Buyers are flocking to brands with massive hearts, according to a study by Nielsen. 66 percent of consumers prefer to buy products and services from companies that have programs that give back to society. An even bigger chunk of consumers are less likely to ignore an ad that promotes a brand’s partnership with a cause – a chunk to the tune of 95 percent.
A brand showing support for an organization or mission taps into the demand for cause marketing. Fundraisers, in-office donations, social media shout-outs, and blurbs on your website show that you’ve taken a stance on an issue outside of your business. Support reveals a human side to business and boosts trust with consumers.
Consider the rise in brand support for female empowerment. These campaigns rallying behind “femvertising” promote equality and self-esteem. Dove’s “Real Beauty” has blossomed since its launch in 2004, asking women to see themselves as beautiful in all shapes and sizes. 2015’s “Marketer of the Year” went to Under Armour for their series featuring Gisele Bundchen and Misty Copeland declaring they “Will What I Want” as kick-butt models and ballerinas, respectively.
These partners synergize. The product aligns with the cause. Though it’s a business move at its core, both brand and cause benefit from the exposure and support.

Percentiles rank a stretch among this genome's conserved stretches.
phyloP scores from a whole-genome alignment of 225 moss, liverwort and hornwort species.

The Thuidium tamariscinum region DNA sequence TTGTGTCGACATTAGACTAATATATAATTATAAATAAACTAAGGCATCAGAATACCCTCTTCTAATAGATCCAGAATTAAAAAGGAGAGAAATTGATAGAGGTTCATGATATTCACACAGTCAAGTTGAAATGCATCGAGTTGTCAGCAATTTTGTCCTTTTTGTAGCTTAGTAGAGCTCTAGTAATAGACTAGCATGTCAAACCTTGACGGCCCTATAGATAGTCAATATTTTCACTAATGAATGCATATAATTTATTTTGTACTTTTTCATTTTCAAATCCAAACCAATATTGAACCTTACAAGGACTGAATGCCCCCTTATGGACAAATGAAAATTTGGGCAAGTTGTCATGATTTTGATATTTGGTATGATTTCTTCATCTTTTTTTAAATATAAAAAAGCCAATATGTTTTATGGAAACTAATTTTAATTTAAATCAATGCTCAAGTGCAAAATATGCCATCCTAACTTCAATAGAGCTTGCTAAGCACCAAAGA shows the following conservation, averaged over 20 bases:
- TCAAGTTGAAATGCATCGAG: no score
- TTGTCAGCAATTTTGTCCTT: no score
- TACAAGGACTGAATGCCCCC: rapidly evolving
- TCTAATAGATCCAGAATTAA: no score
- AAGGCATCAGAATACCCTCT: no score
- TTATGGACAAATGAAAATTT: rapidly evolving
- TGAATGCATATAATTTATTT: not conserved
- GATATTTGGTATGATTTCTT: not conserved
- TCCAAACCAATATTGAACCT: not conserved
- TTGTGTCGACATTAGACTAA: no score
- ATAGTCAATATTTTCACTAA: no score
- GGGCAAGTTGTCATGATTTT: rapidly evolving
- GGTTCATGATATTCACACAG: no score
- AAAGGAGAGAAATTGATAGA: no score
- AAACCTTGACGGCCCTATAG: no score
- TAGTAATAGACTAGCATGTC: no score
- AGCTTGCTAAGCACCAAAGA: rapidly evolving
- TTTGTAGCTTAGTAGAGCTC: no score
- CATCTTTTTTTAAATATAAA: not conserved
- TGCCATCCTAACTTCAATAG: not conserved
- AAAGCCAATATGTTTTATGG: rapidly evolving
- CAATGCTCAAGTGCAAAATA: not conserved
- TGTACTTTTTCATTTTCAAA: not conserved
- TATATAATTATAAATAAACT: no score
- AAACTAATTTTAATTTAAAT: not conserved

And then there’s pandering. Verizon’s “Inspire Her Mind” campaign hopped on the femvertizing bandwagon. The premise–girls are pushed away from STEM fields all their life–supports the empowerment movement, sure. However, the message comes from a phone mogul, one that’s reached men and women equally… until it got popular to pick sides, where it’s suddenly Girl Power. In this case, the connection between mission and cause is fuzzy.
Supporting a cause is wise, but so is your audience. If you pick a cause for the sole purpose of popularity (read: profit), the trust you sought to gain is lost. Do yourself a favor and pick a mission that aligns with your own. Make it clear exactly what you support and why, and rally your employees behind it, too. Pick a purpose because it matters to you, not because it matters for your image.